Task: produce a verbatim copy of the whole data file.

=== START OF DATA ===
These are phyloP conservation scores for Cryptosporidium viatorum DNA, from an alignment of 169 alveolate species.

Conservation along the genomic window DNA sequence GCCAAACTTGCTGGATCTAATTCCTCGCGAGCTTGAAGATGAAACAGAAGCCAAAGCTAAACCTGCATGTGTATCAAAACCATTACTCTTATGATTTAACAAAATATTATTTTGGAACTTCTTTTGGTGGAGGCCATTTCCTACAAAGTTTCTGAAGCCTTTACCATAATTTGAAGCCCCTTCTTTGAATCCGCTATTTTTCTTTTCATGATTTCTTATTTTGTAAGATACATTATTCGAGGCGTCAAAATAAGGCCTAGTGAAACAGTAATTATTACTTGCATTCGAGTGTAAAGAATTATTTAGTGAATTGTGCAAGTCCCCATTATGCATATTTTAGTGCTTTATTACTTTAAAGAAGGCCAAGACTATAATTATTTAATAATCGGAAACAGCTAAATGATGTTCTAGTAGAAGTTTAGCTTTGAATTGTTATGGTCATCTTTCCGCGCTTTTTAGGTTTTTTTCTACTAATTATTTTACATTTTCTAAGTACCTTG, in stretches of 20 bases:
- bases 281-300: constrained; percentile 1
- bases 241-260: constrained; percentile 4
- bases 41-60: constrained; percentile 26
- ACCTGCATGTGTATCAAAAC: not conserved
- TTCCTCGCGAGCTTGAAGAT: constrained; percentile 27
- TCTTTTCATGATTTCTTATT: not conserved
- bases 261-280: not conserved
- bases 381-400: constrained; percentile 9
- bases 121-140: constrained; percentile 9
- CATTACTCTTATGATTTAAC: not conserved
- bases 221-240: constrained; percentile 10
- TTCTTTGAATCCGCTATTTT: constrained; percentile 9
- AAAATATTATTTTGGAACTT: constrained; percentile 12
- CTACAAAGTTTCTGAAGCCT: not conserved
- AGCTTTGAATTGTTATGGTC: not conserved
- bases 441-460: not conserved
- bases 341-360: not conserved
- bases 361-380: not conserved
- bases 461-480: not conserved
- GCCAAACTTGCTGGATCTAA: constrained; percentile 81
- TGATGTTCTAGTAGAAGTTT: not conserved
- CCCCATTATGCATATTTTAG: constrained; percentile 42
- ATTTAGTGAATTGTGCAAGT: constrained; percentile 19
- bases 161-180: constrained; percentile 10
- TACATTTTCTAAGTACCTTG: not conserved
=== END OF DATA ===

These are phyloP conservation scores for Cryptosporidium viatorum DNA, from an alignment of 169 alveolate species.

Conservation along the genomic window DNA sequence GCCAAACTTGCTGGATCTAATTCCTCGCGAGCTTGAAGATGAAACAGAAGCCAAAGCTAAACCTGCATGTGTATCAAAACCATTACTCTTATGATTTAACAAAATATTATTTTGGAACTTCTTTTGGTGGAGGCCATTTCCTACAAAGTTTCTGAAGCCTTTACCATAATTTGAAGCCCCTTCTTTGAATCCGCTATTTTTCTTTTCATGATTTCTTATTTTGTAAGATACATTATTCGAGGCGTCAAAATAAGGCCTAGTGAAACAGTAATTATTACTTGCATTCGAGTGTAAAGAATTATTTAGTGAATTGTGCAAGTCCCCATTATGCATATTTTAGTGCTTTATTACTTTAAAGAAGGCCAAGACTATAATTATTTAATAATCGGAAACAGCTAAATGATGTTCTAGTAGAAGTTTAGCTTTGAATTGTTATGGTCATCTTTCCGCGCTTTTTAGGTTTTTTTCTACTAATTATTTTACATTTTCTAAGTACCTTG, in stretches of 20 bases:
- bases 281-300: constrained; percentile 1
- bases 241-260: constrained; percentile 4
- bases 41-60: constrained; percentile 26
- ACCTGCATGTGTATCAAAAC: not conserved
- TTCCTCGCGAGCTTGAAGAT: constrained; percentile 27
- TCTTTTCATGATTTCTTATT: not conserved
- bases 261-280: not conserved
- bases 381-400: constrained; percentile 9
- bases 121-140: constrained; percentile 9
- CATTACTCTTATGATTTAAC: not conserved
- bases 221-240: constrained; percentile 10
- TTCTTTGAATCCGCTATTTT: constrained; percentile 9
- AAAATATTATTTTGGAACTT: constrained; percentile 12
- CTACAAAGTTTCTGAAGCCT: not conserved
- AGCTTTGAATTGTTATGGTC: not conserved
- bases 441-460: not conserved
- bases 341-360: not conserved
- bases 361-380: not conserved
- bases 461-480: not conserved
- GCCAAACTTGCTGGATCTAA: constrained; percentile 81
- TGATGTTCTAGTAGAAGTTT: not conserved
- CCCCATTATGCATATTTTAG: constrained; percentile 42
- ATTTAGTGAATTGTGCAAGT: constrained; percentile 19
- bases 161-180: constrained; percentile 10
- TACATTTTCTAAGTACCTTG: not conserved